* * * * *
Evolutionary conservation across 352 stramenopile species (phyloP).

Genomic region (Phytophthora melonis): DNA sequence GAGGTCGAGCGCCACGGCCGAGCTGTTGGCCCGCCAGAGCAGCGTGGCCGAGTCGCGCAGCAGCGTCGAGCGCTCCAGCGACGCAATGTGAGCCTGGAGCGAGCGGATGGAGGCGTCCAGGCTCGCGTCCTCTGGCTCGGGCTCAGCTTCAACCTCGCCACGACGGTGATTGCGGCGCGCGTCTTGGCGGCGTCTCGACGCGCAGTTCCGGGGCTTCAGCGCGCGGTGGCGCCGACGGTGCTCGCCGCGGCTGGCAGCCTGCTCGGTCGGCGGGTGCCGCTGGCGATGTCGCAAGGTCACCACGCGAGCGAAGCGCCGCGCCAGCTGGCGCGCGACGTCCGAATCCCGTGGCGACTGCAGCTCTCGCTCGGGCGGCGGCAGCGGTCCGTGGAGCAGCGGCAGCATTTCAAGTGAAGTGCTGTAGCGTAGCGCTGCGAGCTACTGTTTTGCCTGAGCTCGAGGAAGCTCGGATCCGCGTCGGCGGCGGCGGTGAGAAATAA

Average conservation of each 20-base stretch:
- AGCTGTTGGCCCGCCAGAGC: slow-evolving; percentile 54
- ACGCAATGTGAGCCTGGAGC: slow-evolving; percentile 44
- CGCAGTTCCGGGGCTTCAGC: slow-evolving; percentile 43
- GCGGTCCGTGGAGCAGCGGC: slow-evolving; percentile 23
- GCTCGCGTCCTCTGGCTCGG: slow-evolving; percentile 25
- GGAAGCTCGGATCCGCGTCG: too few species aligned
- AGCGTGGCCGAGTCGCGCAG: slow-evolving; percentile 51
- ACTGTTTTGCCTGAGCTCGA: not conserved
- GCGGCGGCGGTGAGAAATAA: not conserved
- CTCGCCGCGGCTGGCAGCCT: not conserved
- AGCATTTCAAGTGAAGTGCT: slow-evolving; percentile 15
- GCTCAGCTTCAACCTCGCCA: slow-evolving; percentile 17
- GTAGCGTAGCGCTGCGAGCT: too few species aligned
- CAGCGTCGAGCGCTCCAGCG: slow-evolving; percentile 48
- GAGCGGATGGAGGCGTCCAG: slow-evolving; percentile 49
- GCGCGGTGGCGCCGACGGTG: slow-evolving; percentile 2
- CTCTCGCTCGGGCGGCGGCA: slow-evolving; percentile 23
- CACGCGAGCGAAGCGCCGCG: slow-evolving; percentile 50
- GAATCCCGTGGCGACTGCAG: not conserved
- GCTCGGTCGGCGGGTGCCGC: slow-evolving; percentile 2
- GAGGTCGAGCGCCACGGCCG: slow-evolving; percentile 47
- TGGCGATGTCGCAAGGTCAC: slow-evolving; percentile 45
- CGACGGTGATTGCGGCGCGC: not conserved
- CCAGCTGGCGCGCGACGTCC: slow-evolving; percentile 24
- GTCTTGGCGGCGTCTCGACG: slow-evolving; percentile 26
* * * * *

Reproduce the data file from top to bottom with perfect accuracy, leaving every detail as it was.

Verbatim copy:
Evolutionary conservation across 352 stramenopile species (phyloP).

Genomic region (Phytophthora melonis): DNA sequence GAGGTCGAGCGCCACGGCCGAGCTGTTGGCCCGCCAGAGCAGCGTGGCCGAGTCGCGCAGCAGCGTCGAGCGCTCCAGCGACGCAATGTGAGCCTGGAGCGAGCGGATGGAGGCGTCCAGGCTCGCGTCCTCTGGCTCGGGCTCAGCTTCAACCTCGCCACGACGGTGATTGCGGCGCGCGTCTTGGCGGCGTCTCGACGCGCAGTTCCGGGGCTTCAGCGCGCGGTGGCGCCGACGGTGCTCGCCGCGGCTGGCAGCCTGCTCGGTCGGCGGGTGCCGCTGGCGATGTCGCAAGGTCACCACGCGAGCGAAGCGCCGCGCCAGCTGGCGCGCGACGTCCGAATCCCGTGGCGACTGCAGCTCTCGCTCGGGCGGCGGCAGCGGTCCGTGGAGCAGCGGCAGCATTTCAAGTGAAGTGCTGTAGCGTAGCGCTGCGAGCTACTGTTTTGCCTGAGCTCGAGGAAGCTCGGATCCGCGTCGGCGGCGGCGGTGAGAAATAA

Average conservation of each 20-base stretch:
- AGCTGTTGGCCCGCCAGAGC: slow-evolving; percentile 54
- ACGCAATGTGAGCCTGGAGC: slow-evolving; percentile 44
- CGCAGTTCCGGGGCTTCAGC: slow-evolving; percentile 43
- GCGGTCCGTGGAGCAGCGGC: slow-evolving; percentile 23
- GCTCGCGTCCTCTGGCTCGG: slow-evolving; percentile 25
- GGAAGCTCGGATCCGCGTCG: too few species aligned
- AGCGTGGCCGAGTCGCGCAG: slow-evolving; percentile 51
- ACTGTTTTGCCTGAGCTCGA: not conserved
- GCGGCGGCGGTGAGAAATAA: not conserved
- CTCGCCGCGGCTGGCAGCCT: not conserved
- AGCATTTCAAGTGAAGTGCT: slow-evolving; percentile 15
- GCTCAGCTTCAACCTCGCCA: slow-evolving; percentile 17
- GTAGCGTAGCGCTGCGAGCT: too few species aligned
- CAGCGTCGAGCGCTCCAGCG: slow-evolving; percentile 48
- GAGCGGATGGAGGCGTCCAG: slow-evolving; percentile 49
- GCGCGGTGGCGCCGACGGTG: slow-evolving; percentile 2
- CTCTCGCTCGGGCGGCGGCA: slow-evolving; percentile 23
- CACGCGAGCGAAGCGCCGCG: slow-evolving; percentile 50
- GAATCCCGTGGCGACTGCAG: not conserved
- GCTCGGTCGGCGGGTGCCGC: slow-evolving; percentile 2
- GAGGTCGAGCGCCACGGCCG: slow-evolving; percentile 47
- TGGCGATGTCGCAAGGTCAC: slow-evolving; percentile 45
- CGACGGTGATTGCGGCGCGC: not conserved
- CCAGCTGGCGCGCGACGTCC: slow-evolving; percentile 24
- GTCTTGGCGGCGTCTCGACG: slow-evolving; percentile 26